18 Del.C. && 211222, and 228(a).
28 Del.c. $ 211(b). Unless the necessary number of stockholders have consented in writing to the action pursuant to 8 Del.C. $ 228(a). Folk, Corporation Law Developments 1969, 56 Va. L. Rev. 755. 784 (1970).
3 Tweedy, Browne d Knapp v. Cambridge Fund, Inc., 318 A. 2d 635, 637 (Del. Ch. 1974). See also Prickett v. American Steel and Pump Corporation, 251 A. 2d 576 (Del. Ch. 1969); 1. P. Griffin Holding Corp. v. Mediatrics, Inc., C. A. No. 4056, (Del. Ch., filed January 30, 1973) ; In re Jackson, 81 A. 992 (Del. Ch. 1911); In re Gulla, 115 A. 317 (Del. Ch. 1921).
* Schnell v. Chris-Craft Industries, Inc., 285 A. 20 437, 439 (Sup. Ct. 1971). 5 American Hardware Corp. v. Savage Arms Corp., 135 Á. 20 725 (Del. Ch. 1957), aff'd, 136 A. 20 690 (Del. Supr. 1957).
In re Tonopah United Water Co., 139 A. 762 (Ch. 1927) (an error in the notice for the proper date made the meeting of questionable validity, therefore, a later date was acceptable).
78 Del. C. $ 141(k).
8 Professor Cary. Federalism and Corporate Law: Reflections Upon Delaware, 83 Yale L. J. 663. 669 (1974) (hereinafter cited as Cary, Federalism Article), considers Section 228, which grants direct control to the majority of shareholders, somehow anti-democratic because the procedure provides disclosure to the minority only after the fact. First, speed is often desirable. Second, the proxy rules and Delaware law require disclosure before the fact if consents are solicited. Third, Section 228(c) requires full disclosure after the fact in every case. It is true that the consent procedure balances the interest of prompt action, when necessary votes are in hand, against a lost opportunity for a preliminary injunction if no solicitation is required. However, abuses are subject to correction by judicial review ; see, e.g., Chew v. Inverness Management Corp., 352 A. 2d 426 (Del. Ch. 1976).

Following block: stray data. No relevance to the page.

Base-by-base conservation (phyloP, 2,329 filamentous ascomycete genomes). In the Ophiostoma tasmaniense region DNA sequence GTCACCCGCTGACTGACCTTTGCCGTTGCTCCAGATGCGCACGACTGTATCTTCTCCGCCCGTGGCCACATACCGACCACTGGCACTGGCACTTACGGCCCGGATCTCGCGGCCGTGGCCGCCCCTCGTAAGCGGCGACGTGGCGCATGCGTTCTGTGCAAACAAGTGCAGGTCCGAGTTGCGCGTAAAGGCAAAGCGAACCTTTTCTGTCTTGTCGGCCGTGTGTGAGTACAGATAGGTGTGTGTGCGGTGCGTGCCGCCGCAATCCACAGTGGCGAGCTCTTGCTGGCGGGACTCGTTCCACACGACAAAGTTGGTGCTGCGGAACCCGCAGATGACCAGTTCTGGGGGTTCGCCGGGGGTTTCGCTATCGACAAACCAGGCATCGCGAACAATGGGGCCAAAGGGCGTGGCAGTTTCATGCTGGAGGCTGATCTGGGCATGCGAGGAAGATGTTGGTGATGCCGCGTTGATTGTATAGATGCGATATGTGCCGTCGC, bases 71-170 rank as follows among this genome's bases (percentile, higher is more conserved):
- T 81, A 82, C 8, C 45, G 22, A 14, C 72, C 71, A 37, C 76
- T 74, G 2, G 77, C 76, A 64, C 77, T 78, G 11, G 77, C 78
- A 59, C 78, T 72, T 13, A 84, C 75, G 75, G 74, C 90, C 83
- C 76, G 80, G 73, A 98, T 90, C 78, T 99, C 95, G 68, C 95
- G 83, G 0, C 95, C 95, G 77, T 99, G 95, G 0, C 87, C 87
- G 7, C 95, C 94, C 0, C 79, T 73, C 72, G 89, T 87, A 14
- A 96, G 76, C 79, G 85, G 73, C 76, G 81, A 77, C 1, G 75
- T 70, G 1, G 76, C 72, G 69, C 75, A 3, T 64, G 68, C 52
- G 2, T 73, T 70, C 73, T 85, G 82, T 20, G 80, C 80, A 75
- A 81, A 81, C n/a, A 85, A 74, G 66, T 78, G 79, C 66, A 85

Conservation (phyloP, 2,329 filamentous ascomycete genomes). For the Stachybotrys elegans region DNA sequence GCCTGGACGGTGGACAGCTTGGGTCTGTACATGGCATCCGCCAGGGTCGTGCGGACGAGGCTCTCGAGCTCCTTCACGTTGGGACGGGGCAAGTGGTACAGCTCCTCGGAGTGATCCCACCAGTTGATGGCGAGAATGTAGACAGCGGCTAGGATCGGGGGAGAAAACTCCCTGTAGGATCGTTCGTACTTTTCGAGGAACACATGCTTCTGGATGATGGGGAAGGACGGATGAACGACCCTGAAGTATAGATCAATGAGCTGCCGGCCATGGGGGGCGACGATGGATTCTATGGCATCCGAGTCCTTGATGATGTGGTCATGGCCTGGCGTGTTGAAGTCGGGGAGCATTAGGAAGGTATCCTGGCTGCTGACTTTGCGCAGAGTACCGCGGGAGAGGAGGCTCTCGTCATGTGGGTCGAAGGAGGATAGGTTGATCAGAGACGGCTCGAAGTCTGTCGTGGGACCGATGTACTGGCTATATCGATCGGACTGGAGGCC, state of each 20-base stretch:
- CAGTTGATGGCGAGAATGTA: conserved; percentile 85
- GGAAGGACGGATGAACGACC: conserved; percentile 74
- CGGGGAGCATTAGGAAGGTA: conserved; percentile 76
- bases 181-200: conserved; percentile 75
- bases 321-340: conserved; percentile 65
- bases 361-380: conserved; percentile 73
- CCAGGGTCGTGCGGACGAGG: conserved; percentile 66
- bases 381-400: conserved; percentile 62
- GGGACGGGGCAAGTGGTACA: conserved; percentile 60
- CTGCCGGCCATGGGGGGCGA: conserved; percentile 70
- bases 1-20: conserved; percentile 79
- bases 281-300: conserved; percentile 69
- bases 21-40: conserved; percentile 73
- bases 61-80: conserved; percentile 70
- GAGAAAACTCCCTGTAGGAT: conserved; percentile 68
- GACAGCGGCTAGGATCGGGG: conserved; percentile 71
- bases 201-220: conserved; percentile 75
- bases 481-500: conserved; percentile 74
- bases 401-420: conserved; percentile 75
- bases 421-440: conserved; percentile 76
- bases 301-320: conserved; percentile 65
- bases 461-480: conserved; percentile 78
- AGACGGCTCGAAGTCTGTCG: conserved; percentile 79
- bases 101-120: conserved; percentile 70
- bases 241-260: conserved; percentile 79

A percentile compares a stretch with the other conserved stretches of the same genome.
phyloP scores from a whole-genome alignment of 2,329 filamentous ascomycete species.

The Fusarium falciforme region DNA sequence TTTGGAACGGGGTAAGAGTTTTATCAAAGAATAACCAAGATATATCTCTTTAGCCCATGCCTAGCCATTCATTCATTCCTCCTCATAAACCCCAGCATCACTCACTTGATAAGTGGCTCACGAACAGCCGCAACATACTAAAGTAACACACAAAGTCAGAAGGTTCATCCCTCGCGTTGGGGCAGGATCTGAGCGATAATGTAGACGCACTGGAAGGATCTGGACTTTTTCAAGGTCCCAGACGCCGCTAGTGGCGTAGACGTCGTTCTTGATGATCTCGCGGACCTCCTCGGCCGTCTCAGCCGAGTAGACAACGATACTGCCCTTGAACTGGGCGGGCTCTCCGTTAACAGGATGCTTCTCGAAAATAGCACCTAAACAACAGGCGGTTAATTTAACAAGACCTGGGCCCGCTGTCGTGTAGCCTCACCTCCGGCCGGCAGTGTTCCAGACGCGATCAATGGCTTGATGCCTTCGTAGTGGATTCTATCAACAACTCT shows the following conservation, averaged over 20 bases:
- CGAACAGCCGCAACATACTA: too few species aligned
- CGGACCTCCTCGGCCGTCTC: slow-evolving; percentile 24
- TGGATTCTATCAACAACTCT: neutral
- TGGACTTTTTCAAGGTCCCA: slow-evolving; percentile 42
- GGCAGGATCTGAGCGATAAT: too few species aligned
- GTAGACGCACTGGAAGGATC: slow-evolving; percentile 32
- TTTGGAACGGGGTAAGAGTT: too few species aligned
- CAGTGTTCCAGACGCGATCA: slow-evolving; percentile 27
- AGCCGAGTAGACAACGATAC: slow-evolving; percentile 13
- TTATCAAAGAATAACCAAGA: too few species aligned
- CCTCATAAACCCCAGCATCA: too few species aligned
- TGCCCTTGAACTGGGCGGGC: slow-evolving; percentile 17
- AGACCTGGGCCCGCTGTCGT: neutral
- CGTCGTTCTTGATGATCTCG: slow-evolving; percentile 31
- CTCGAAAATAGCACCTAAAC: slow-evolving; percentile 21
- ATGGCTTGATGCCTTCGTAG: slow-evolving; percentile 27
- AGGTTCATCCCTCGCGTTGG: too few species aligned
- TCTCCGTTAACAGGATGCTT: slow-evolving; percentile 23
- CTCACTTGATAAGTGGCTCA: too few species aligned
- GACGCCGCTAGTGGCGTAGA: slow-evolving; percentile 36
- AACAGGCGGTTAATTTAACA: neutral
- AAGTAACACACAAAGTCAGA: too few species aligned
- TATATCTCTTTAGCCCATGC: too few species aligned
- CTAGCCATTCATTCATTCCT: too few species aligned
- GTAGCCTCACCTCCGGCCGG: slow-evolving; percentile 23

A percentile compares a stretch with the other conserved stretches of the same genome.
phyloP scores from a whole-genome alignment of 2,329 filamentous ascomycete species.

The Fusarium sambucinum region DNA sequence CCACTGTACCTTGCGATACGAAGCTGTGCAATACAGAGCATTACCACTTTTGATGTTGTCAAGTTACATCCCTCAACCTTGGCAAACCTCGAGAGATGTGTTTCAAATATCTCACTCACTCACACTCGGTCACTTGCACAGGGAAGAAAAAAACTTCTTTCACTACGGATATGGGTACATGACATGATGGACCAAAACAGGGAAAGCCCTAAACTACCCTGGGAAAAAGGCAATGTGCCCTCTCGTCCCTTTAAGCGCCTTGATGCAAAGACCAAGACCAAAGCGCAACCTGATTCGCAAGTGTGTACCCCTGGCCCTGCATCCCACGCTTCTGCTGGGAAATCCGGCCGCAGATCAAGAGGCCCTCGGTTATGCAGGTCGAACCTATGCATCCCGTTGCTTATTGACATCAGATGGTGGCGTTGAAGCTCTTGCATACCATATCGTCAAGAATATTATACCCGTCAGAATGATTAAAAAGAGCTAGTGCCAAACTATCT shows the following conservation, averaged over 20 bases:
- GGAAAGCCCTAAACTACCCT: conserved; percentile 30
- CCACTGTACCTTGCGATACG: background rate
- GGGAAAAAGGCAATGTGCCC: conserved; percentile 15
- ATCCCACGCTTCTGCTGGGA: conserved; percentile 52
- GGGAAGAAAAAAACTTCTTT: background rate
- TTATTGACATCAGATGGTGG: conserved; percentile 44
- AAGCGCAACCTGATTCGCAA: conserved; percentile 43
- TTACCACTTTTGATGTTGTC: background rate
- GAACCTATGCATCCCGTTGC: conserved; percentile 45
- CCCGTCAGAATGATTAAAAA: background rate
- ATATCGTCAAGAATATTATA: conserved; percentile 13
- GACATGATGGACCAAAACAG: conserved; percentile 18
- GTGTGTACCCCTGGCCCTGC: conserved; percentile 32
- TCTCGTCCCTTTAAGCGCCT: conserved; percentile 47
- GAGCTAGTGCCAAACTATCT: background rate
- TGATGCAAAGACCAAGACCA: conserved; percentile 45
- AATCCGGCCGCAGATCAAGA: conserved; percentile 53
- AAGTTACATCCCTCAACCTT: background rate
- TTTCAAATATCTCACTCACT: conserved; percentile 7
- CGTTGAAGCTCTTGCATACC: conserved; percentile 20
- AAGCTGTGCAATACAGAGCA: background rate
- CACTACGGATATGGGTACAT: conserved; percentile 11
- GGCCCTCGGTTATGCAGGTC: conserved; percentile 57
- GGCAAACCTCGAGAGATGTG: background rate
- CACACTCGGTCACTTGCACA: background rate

II. STOCKHOLDERS' RIGHTS TO INFORMATION
A. STOCKHOLDERS LIST INSPECTION
No state grants stockholders a broader right to a list of fellow stockholders than does Delaware. General Time Corp. v. Talley Industries, Inc.,' held that, if the plaintiff was a shareholder and his purpose was germane to that position, he was entitled to the list. Chief Justice Wolcott wrote:
In short, we are of the opinion that when a stockholder establishes his status as such, and seeks production of a stockholders' list for a purpose germane to that status, such as a proxy solicitation, he is entitled to its production.
It might well be asked what circumstances then would constitute a defense to the demand. Each case must depend upon its particular facts, but we point out that in the Theile case an individual owning one share of stock was denied a list when it appeared that his purpose was to sell it
for a "sucker list." This position was not novel in 1968 when General Time was decided. The Chief Justice cited a case from the 1920's 10 in support of the proposition that “the desire to solicit proxies for a slate of directors in opposition to management is a purpose reasonably related to the stockholder's interest as a stockholder.” u
The opposition to legitimate list production is now simply a delay tactic which the courts have thwarted by requiring an expedited trial on the merits, often within ten days of the complaint, if the need can be shown."
Defenses have fallen right and left. If one purpose is proper, it is irrelevant that another may not be.” Lack of SEC approval for the materials to be mailed is irrelevant." Indeed, it is no bar to production of the list that one purpose of the stockholder may be to use the list to violate the securities laws. It is irrelevant that the stockholder bought his shares just so he could demand the list;14 and litigation pending elsewhere where the list demand might also have been made, for instance in discovery, is no defense.?